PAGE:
For a very long tIme, I thought that rIch people were basically mean. And because of that point of view I decided that poor people must be kind. at was not my brightest moment. So, I decided that in order not to be like my parents and in order to become kind I therefore must also become poor. This unconscious decision created a path I set in motion for my life as a young girl.
I rebelled against the idea of marrying for money, God forbid, which is what my father recommended. I resisted that encouragement and yes, I was not aware for many years that I was actually creating a poverty consciousness in every area of my life. I created poverty in all my relationships by resisting anyone who was lthy rich. I never really thought about money too much and always expected it would be there. Some ambiguous place called “there” is where I thought money would be. Looking back, it was blind faith and also, not my brightest choice...
Up until 2008 I never really worried about money. I always had plenty and I managed a home, sent two children to private schools, lived within a budget and established an art gallery. I also contributed to my favorite charities and community all without any emotional support from family. In fact, I thought I was a self-proclaimed super girl
THE NEW REALITY
Then, in 2008, two things occurred. First, the worldwide economy crashed and my portfolio suffered. Second, my unclear and unhealthy 97-year old father died, leaving behind a chaotic mess. There were more wills than you can count on two hands, and just about as many lawyers involved. I was stunned, angry and confused and unfortunately, I did not have a family lawyer, or even a business advisor that I could trust to call on to give me advice. So, I asked a friend. Lesson learned? Never ever, ever ask a friend to help you make a decision about whether to challenge a will or what lawyer to use.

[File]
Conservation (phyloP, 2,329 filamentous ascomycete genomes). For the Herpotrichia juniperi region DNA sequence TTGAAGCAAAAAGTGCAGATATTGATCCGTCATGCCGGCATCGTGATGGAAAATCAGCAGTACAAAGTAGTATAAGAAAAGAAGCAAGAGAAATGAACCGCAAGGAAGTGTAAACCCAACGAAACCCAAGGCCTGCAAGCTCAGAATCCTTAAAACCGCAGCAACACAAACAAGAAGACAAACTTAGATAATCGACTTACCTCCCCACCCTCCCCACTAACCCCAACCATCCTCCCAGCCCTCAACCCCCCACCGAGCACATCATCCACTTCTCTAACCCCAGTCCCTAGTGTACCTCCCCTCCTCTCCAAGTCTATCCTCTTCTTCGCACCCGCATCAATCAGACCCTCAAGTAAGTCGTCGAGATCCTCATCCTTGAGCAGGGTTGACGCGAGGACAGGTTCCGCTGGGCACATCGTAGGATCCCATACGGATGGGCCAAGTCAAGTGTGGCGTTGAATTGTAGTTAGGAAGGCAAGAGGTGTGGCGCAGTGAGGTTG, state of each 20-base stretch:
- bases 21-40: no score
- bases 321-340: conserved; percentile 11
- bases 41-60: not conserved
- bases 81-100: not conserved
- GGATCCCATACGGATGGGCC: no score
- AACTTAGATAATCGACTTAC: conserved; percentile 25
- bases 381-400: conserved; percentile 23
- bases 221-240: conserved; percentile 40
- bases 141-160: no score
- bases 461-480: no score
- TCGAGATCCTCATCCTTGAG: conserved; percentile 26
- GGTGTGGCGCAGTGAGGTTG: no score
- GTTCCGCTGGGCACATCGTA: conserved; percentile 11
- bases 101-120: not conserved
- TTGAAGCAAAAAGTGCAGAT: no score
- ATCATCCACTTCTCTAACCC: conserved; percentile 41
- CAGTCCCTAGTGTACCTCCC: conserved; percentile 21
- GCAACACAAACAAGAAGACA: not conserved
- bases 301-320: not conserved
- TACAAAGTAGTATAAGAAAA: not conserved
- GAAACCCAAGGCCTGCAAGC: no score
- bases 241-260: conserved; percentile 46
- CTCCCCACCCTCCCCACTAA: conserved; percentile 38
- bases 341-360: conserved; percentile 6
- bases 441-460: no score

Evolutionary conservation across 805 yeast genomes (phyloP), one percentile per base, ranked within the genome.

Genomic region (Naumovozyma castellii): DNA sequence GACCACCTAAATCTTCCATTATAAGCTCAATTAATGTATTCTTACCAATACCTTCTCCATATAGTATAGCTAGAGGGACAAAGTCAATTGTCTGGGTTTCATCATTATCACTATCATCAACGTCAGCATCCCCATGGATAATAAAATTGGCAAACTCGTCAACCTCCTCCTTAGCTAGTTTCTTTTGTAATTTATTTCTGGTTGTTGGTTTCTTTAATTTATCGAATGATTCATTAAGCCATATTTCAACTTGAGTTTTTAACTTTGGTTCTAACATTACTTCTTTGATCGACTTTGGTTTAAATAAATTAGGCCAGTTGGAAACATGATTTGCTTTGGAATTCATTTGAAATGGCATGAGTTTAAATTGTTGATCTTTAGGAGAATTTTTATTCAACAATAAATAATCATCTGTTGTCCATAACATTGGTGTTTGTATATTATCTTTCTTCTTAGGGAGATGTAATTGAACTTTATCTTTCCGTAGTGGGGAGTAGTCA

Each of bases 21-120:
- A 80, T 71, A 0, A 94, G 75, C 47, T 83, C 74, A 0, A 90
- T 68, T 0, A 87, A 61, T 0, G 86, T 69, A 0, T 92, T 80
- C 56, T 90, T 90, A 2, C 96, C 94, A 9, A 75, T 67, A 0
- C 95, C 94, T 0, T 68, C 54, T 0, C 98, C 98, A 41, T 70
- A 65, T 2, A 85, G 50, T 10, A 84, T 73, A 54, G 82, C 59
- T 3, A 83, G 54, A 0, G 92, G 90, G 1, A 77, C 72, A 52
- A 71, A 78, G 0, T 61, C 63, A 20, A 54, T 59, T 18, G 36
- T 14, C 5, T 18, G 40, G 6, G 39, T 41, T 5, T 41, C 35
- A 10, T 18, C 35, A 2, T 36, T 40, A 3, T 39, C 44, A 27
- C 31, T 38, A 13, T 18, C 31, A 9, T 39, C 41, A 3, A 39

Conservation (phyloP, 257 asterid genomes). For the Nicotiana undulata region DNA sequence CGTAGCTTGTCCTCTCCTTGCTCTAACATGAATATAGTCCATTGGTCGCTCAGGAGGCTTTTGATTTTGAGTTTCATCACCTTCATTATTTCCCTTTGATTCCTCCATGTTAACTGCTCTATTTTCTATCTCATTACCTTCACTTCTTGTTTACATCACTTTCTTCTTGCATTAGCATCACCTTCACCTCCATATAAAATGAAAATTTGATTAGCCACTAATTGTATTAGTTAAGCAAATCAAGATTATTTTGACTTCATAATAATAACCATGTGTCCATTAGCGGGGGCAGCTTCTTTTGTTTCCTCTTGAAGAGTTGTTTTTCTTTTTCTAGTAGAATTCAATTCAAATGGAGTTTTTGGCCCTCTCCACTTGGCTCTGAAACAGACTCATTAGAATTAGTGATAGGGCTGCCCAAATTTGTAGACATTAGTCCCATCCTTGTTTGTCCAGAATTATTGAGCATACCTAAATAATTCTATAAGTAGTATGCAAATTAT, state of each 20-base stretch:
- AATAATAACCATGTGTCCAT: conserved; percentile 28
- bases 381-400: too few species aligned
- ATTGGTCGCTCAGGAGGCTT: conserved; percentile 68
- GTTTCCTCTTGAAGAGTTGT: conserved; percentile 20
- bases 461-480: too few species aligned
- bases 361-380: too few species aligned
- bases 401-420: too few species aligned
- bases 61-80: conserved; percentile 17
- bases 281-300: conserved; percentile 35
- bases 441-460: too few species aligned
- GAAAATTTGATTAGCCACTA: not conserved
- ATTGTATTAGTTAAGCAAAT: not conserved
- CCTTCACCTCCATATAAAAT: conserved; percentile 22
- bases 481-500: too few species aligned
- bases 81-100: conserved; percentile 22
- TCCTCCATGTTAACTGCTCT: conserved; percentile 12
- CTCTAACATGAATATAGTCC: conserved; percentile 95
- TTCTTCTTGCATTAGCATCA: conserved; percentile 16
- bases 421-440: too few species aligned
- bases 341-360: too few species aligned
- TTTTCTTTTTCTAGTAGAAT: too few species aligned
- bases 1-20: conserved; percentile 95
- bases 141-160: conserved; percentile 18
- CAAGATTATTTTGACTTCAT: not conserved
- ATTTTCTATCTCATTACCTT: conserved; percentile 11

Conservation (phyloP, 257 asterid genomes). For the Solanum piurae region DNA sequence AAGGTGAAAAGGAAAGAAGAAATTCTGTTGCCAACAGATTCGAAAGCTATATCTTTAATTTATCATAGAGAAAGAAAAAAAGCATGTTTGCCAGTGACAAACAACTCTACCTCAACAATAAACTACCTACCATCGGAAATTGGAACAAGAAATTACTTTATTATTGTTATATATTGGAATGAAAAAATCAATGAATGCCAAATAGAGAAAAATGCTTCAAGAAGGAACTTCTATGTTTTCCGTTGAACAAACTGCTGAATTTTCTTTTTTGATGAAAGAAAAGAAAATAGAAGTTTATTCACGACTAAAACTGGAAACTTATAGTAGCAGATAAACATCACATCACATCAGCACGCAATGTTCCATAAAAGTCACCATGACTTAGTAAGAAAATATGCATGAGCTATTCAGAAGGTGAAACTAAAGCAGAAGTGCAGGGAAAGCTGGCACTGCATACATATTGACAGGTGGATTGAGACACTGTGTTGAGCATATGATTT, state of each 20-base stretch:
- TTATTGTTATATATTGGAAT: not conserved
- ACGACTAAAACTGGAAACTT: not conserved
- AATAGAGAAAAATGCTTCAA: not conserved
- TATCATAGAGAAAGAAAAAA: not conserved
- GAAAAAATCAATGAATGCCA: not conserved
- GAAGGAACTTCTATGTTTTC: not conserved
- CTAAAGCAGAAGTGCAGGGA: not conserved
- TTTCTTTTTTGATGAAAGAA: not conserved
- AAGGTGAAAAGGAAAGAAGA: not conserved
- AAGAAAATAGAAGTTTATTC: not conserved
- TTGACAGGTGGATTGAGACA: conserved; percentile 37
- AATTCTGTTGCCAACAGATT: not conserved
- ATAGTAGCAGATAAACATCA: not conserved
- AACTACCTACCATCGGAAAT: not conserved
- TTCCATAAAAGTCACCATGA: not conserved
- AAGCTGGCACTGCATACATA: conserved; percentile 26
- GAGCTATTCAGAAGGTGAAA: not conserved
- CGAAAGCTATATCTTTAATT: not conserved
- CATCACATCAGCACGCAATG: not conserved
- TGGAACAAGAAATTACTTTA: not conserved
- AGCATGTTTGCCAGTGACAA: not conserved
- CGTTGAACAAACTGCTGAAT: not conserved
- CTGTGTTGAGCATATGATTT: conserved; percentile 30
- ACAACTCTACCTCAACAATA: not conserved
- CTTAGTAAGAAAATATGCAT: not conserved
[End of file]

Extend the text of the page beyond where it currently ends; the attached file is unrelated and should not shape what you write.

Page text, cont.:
Before I could steady myself and get off this rollercoaster I was deep into a lawsuit, and not for the reasons I desired at all. It was all so bizarre, unreal and hideous. At 50 years old, I was shocked to find out that suddenly I had less money and no substantial inheritance coming from Daddy. I had fallen victim to a situation that I had never imagined was possible. Going through the gamut of emotional extremes, I recognized I had a choice to sink or swim. Wow, that was one of the most liberating results of this family dispute.
I had been correct all my life, my knowing was spot on about each and every family member. In truth, I was not liked nor cared for at all, and had I not challenged the will I would have been run over and left for dead. Once I decided to make lemonade out of all the lemons that were thrown my way, life became easier and I began to allow myself to perceive exactly how courageous I truly was. That is how I survived an abusive childhood followed with years of neglect and lack of emotional attention. I was now able to move out of survival mode and into creating a future. What did that mean to me? (See Part 2 HERE)
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